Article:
Internal Medicine Residency Program

Scholarly activity is central to Christiana Care’s Internal Medicine residency. During your residency, you will deepen your ability to critically review published studies and have the opportunity to sharpen your skills as a researcher. All Internal Medicine residents complete a scholarly project during their residency with the goal of presenting their work on a national level.

Building the future of Internal Medicine

All Internal Medicine residents complete at least one scholarly activity during their residency. These activities include, but are not limited to, case reports, publications in the peer-reviewed literature, clinico-pathologic conferences, quality improvement/patient safety projects, and clinical research. These scholarly activities encourage residents to satisfy their intellectual curiosity and place the clinical information they’ve acquired into the context of population health and the overall health system. In addition, residents gain writing and presentation skills, work closely with one or more faculty mentors, improve their abilities to search and understand the medical literature, and potentially gain skills in performance improvement and evaluation. Residents who complete one or more scholarly activities are generally considered more competitive candidates for fellowship and other career opportunities.

Research Support

Jennifer Goldstein, M.D. serves as the director of Resident Research for the Department of Medicine and helps to coordinate resident research efforts.

Patty McGraw, RN, MSN, is the research nurse supervisor assigned to the DOM to assist with resident research projects. She and her staff of 5 additional research nurses will help with IRB applications, obtaining funding if necessary, chart abstraction, subject enrollment and other research activities.

Ginger Huros is the administrative support for the residency research program and serves as a valuable resource to help residents through the process of getting their research approved and obtaining funding for scholarly activities.

Types of Resident Research Projects

Christiana Care’s patient volume and excellent medical informatics provide an extremely rich source of data for a wide variety of research questions. Residents find utilization of the robust Christiana Care database allows easy review of medical records for research purposes. These retrospective reviews have been an excellent source of residents’ original research. Additionally, some residents have successfully managed to conduct prospective studies, such as surveying health care workers before and after an intervention, or screening a specified patient population for a given condition, or even randomized controlled trials. Many residents also become involved in both informal and formal performance improvement (PI) projects, many of which result in publishable results.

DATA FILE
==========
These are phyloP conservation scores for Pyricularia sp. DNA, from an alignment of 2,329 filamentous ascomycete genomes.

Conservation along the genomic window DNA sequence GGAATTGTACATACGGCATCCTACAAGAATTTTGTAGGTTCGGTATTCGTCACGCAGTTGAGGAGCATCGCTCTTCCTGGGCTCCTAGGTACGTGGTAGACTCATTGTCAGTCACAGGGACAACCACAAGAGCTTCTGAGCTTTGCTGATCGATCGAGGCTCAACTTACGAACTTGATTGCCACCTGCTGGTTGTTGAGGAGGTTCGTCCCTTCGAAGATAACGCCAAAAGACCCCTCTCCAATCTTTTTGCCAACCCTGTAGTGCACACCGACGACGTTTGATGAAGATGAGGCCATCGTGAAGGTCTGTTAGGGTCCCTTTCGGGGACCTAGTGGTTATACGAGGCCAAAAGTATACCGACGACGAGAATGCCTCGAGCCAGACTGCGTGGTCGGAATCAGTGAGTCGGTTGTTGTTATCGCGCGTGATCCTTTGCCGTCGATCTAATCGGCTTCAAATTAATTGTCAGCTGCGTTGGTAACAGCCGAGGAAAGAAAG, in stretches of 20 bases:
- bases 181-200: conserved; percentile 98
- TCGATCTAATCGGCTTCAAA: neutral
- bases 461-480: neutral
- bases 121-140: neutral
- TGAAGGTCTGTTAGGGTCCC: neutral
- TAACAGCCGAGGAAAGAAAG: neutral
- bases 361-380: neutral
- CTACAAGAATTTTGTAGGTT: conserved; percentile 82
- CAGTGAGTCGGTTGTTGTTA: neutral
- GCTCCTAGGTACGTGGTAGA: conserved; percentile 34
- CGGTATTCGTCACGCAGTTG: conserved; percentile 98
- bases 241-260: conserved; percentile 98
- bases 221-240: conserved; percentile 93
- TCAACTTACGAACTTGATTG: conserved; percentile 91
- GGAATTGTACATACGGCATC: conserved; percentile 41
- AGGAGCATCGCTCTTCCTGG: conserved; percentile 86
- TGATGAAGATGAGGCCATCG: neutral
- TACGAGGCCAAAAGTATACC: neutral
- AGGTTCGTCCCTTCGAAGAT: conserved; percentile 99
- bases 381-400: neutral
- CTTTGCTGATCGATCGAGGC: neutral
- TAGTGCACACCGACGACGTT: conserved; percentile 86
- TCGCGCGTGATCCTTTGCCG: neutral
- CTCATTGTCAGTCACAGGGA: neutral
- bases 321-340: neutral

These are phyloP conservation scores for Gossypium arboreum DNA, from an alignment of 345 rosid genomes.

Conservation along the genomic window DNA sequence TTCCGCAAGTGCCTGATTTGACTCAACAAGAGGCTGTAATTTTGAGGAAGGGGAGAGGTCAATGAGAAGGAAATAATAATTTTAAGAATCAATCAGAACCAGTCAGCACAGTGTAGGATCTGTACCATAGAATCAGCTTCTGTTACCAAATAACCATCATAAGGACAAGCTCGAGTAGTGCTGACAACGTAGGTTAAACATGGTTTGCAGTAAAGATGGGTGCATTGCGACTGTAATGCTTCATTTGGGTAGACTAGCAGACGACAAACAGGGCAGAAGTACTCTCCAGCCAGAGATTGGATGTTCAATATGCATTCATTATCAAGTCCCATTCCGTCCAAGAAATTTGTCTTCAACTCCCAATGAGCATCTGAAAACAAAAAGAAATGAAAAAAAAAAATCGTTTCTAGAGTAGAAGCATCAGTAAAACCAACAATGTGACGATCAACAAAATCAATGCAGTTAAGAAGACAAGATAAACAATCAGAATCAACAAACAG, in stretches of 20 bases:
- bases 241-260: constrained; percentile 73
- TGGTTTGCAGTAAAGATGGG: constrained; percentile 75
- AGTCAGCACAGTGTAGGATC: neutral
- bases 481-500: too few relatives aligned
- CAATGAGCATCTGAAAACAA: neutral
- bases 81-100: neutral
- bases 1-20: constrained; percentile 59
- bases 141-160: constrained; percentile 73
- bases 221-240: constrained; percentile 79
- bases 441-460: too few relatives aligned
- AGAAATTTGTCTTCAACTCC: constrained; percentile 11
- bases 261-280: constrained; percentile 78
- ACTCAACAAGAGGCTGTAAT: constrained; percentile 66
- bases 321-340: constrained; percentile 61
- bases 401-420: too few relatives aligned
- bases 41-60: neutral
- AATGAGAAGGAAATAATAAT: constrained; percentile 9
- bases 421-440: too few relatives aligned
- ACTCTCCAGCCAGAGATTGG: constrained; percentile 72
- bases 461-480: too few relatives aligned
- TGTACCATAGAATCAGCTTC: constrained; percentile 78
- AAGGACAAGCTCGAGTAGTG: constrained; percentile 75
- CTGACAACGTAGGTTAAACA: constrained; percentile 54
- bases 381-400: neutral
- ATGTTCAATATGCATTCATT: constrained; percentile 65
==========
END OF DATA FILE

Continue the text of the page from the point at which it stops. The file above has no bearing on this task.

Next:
Multidisciplinary Resident Research Training Program

Since 2011, the Department of Medicine has included a research track for those residents with a high level of interest in research, coordinated by Dr. Goldstein.

Beginning in September 2015, this program transitioned to a multidisciplinary Resident Research Training Program that is open to residents from all training programs at Christiana Care. This longitudinal program provides participants with an infrastructure, core content on research methodologies, as well as mentor support to complete, present, and publish an independent research project. This course provides an opportunity for participants to establish or advance their understanding of research through critical exploration of research language, ethics and approaches. The course introduces the language of research, ethical principles and challenges, and elements of the research process within quantitative, qualitative and mixed methods approaches. The curriculum spans two years, starting in the PGY-2 year, and includes didactic and interactive sessions with faculty from all departments as well as colleagues at the University of Delaware.